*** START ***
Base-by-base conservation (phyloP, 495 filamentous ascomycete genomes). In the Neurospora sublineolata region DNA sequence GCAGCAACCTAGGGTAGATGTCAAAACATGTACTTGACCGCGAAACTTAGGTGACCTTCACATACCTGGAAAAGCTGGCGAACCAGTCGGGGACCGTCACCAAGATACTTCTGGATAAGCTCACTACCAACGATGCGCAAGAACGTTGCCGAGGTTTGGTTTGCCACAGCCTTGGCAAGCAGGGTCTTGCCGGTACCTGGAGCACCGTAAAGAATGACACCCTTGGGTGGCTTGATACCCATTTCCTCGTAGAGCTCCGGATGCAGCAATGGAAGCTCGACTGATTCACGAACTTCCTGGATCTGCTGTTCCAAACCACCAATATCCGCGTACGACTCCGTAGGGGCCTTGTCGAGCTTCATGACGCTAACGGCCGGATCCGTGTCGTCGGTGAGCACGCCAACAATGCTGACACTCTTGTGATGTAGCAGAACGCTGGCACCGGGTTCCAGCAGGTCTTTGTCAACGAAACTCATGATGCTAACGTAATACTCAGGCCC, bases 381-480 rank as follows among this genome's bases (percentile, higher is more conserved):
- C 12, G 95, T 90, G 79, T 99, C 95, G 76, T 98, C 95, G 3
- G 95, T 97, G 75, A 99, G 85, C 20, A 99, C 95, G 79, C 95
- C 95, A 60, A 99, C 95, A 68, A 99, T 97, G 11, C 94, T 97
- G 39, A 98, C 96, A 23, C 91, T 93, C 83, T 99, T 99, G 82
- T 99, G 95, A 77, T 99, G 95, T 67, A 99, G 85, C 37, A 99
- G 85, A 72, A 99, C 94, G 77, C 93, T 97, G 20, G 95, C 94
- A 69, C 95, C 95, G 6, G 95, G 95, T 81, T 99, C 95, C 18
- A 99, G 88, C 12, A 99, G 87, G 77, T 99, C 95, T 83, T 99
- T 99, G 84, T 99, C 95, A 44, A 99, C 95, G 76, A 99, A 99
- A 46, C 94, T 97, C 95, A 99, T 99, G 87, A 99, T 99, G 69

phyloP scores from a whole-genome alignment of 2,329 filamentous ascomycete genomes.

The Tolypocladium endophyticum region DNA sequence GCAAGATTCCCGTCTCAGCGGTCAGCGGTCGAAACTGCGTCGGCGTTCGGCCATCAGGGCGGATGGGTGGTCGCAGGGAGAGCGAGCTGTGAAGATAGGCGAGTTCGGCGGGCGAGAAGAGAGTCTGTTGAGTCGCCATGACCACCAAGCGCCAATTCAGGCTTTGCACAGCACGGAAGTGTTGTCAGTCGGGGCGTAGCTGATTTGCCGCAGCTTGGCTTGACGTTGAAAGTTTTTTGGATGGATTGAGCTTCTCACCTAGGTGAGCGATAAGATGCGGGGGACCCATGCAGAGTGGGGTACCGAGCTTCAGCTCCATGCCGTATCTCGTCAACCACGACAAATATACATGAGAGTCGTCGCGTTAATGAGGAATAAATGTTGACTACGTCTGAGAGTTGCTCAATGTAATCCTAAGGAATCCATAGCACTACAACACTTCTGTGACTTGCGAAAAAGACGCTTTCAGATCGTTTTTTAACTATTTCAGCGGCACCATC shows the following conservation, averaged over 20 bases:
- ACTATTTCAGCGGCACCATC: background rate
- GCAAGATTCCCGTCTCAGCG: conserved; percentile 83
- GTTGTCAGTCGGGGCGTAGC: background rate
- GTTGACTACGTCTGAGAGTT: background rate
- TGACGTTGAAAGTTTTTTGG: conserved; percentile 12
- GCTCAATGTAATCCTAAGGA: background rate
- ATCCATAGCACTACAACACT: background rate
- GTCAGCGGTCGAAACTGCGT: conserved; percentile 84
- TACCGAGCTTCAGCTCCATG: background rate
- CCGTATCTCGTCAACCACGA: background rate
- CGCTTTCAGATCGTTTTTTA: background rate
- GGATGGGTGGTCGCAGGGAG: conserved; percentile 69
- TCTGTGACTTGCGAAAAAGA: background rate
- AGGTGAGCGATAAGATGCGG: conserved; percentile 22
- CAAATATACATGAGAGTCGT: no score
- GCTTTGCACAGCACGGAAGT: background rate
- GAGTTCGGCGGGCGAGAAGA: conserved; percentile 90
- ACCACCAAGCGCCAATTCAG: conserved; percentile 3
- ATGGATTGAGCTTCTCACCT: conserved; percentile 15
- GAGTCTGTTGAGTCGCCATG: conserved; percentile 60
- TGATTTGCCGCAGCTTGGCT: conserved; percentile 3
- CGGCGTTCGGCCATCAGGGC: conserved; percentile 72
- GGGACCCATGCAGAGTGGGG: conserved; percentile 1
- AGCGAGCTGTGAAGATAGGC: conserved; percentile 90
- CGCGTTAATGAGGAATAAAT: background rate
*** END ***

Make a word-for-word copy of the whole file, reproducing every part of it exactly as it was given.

Base-by-base conservation (phyloP, 495 filamentous ascomycete genomes). In the Neurospora sublineolata region DNA sequence GCAGCAACCTAGGGTAGATGTCAAAACATGTACTTGACCGCGAAACTTAGGTGACCTTCACATACCTGGAAAAGCTGGCGAACCAGTCGGGGACCGTCACCAAGATACTTCTGGATAAGCTCACTACCAACGATGCGCAAGAACGTTGCCGAGGTTTGGTTTGCCACAGCCTTGGCAAGCAGGGTCTTGCCGGTACCTGGAGCACCGTAAAGAATGACACCCTTGGGTGGCTTGATACCCATTTCCTCGTAGAGCTCCGGATGCAGCAATGGAAGCTCGACTGATTCACGAACTTCCTGGATCTGCTGTTCCAAACCACCAATATCCGCGTACGACTCCGTAGGGGCCTTGTCGAGCTTCATGACGCTAACGGCCGGATCCGTGTCGTCGGTGAGCACGCCAACAATGCTGACACTCTTGTGATGTAGCAGAACGCTGGCACCGGGTTCCAGCAGGTCTTTGTCAACGAAACTCATGATGCTAACGTAATACTCAGGCCC, bases 381-480 rank as follows among this genome's bases (percentile, higher is more conserved):
- C 12, G 95, T 90, G 79, T 99, C 95, G 76, T 98, C 95, G 3
- G 95, T 97, G 75, A 99, G 85, C 20, A 99, C 95, G 79, C 95
- C 95, A 60, A 99, C 95, A 68, A 99, T 97, G 11, C 94, T 97
- G 39, A 98, C 96, A 23, C 91, T 93, C 83, T 99, T 99, G 82
- T 99, G 95, A 77, T 99, G 95, T 67, A 99, G 85, C 37, A 99
- G 85, A 72, A 99, C 94, G 77, C 93, T 97, G 20, G 95, C 94
- A 69, C 95, C 95, G 6, G 95, G 95, T 81, T 99, C 95, C 18
- A 99, G 88, C 12, A 99, G 87, G 77, T 99, C 95, T 83, T 99
- T 99, G 84, T 99, C 95, A 44, A 99, C 95, G 76, A 99, A 99
- A 46, C 94, T 97, C 95, A 99, T 99, G 87, A 99, T 99, G 69

phyloP scores from a whole-genome alignment of 2,329 filamentous ascomycete genomes.

The Tolypocladium endophyticum region DNA sequence GCAAGATTCCCGTCTCAGCGGTCAGCGGTCGAAACTGCGTCGGCGTTCGGCCATCAGGGCGGATGGGTGGTCGCAGGGAGAGCGAGCTGTGAAGATAGGCGAGTTCGGCGGGCGAGAAGAGAGTCTGTTGAGTCGCCATGACCACCAAGCGCCAATTCAGGCTTTGCACAGCACGGAAGTGTTGTCAGTCGGGGCGTAGCTGATTTGCCGCAGCTTGGCTTGACGTTGAAAGTTTTTTGGATGGATTGAGCTTCTCACCTAGGTGAGCGATAAGATGCGGGGGACCCATGCAGAGTGGGGTACCGAGCTTCAGCTCCATGCCGTATCTCGTCAACCACGACAAATATACATGAGAGTCGTCGCGTTAATGAGGAATAAATGTTGACTACGTCTGAGAGTTGCTCAATGTAATCCTAAGGAATCCATAGCACTACAACACTTCTGTGACTTGCGAAAAAGACGCTTTCAGATCGTTTTTTAACTATTTCAGCGGCACCATC shows the following conservation, averaged over 20 bases:
- ACTATTTCAGCGGCACCATC: background rate
- GCAAGATTCCCGTCTCAGCG: conserved; percentile 83
- GTTGTCAGTCGGGGCGTAGC: background rate
- GTTGACTACGTCTGAGAGTT: background rate
- TGACGTTGAAAGTTTTTTGG: conserved; percentile 12
- GCTCAATGTAATCCTAAGGA: background rate
- ATCCATAGCACTACAACACT: background rate
- GTCAGCGGTCGAAACTGCGT: conserved; percentile 84
- TACCGAGCTTCAGCTCCATG: background rate
- CCGTATCTCGTCAACCACGA: background rate
- CGCTTTCAGATCGTTTTTTA: background rate
- GGATGGGTGGTCGCAGGGAG: conserved; percentile 69
- TCTGTGACTTGCGAAAAAGA: background rate
- AGGTGAGCGATAAGATGCGG: conserved; percentile 22
- CAAATATACATGAGAGTCGT: no score
- GCTTTGCACAGCACGGAAGT: background rate
- GAGTTCGGCGGGCGAGAAGA: conserved; percentile 90
- ACCACCAAGCGCCAATTCAG: conserved; percentile 3
- ATGGATTGAGCTTCTCACCT: conserved; percentile 15
- GAGTCTGTTGAGTCGCCATG: conserved; percentile 60
- TGATTTGCCGCAGCTTGGCT: conserved; percentile 3
- CGGCGTTCGGCCATCAGGGC: conserved; percentile 72
- GGGACCCATGCAGAGTGGGG: conserved; percentile 1
- AGCGAGCTGTGAAGATAGGC: conserved; percentile 90
- CGCGTTAATGAGGAATAAAT: background rate